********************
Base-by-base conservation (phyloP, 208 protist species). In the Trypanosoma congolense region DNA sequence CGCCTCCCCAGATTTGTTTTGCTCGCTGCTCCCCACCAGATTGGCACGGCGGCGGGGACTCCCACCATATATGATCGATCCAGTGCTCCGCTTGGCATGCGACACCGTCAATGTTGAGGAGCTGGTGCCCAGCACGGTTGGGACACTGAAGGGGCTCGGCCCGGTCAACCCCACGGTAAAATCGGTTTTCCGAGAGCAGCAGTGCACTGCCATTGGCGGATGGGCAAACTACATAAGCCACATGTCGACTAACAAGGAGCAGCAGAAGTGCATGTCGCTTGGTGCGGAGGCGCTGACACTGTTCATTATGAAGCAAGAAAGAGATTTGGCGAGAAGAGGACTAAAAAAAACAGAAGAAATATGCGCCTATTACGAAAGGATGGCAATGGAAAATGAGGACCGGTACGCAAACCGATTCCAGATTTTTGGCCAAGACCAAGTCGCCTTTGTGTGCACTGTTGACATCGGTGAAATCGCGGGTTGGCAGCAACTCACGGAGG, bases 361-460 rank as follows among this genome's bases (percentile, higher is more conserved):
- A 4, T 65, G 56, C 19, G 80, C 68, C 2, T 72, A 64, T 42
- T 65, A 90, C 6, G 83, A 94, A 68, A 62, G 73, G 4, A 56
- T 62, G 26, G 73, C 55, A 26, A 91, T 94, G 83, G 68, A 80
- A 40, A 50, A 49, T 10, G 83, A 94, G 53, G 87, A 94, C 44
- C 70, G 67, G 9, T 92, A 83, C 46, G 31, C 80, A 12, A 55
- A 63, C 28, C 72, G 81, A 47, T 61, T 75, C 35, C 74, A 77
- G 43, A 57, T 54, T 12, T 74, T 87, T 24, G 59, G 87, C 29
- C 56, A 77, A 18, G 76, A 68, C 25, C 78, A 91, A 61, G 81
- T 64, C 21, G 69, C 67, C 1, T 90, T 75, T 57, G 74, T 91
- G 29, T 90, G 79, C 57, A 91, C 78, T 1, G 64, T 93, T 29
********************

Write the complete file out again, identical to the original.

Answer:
Base-by-base conservation (phyloP, 208 protist species). In the Trypanosoma congolense region DNA sequence CGCCTCCCCAGATTTGTTTTGCTCGCTGCTCCCCACCAGATTGGCACGGCGGCGGGGACTCCCACCATATATGATCGATCCAGTGCTCCGCTTGGCATGCGACACCGTCAATGTTGAGGAGCTGGTGCCCAGCACGGTTGGGACACTGAAGGGGCTCGGCCCGGTCAACCCCACGGTAAAATCGGTTTTCCGAGAGCAGCAGTGCACTGCCATTGGCGGATGGGCAAACTACATAAGCCACATGTCGACTAACAAGGAGCAGCAGAAGTGCATGTCGCTTGGTGCGGAGGCGCTGACACTGTTCATTATGAAGCAAGAAAGAGATTTGGCGAGAAGAGGACTAAAAAAAACAGAAGAAATATGCGCCTATTACGAAAGGATGGCAATGGAAAATGAGGACCGGTACGCAAACCGATTCCAGATTTTTGGCCAAGACCAAGTCGCCTTTGTGTGCACTGTTGACATCGGTGAAATCGCGGGTTGGCAGCAACTCACGGAGG, bases 361-460 rank as follows among this genome's bases (percentile, higher is more conserved):
- A 4, T 65, G 56, C 19, G 80, C 68, C 2, T 72, A 64, T 42
- T 65, A 90, C 6, G 83, A 94, A 68, A 62, G 73, G 4, A 56
- T 62, G 26, G 73, C 55, A 26, A 91, T 94, G 83, G 68, A 80
- A 40, A 50, A 49, T 10, G 83, A 94, G 53, G 87, A 94, C 44
- C 70, G 67, G 9, T 92, A 83, C 46, G 31, C 80, A 12, A 55
- A 63, C 28, C 72, G 81, A 47, T 61, T 75, C 35, C 74, A 77
- G 43, A 57, T 54, T 12, T 74, T 87, T 24, G 59, G 87, C 29
- C 56, A 77, A 18, G 76, A 68, C 25, C 78, A 91, A 61, G 81
- T 64, C 21, G 69, C 67, C 1, T 90, T 75, T 57, G 74, T 91
- G 29, T 90, G 79, C 57, A 91, C 78, T 1, G 64, T 93, T 29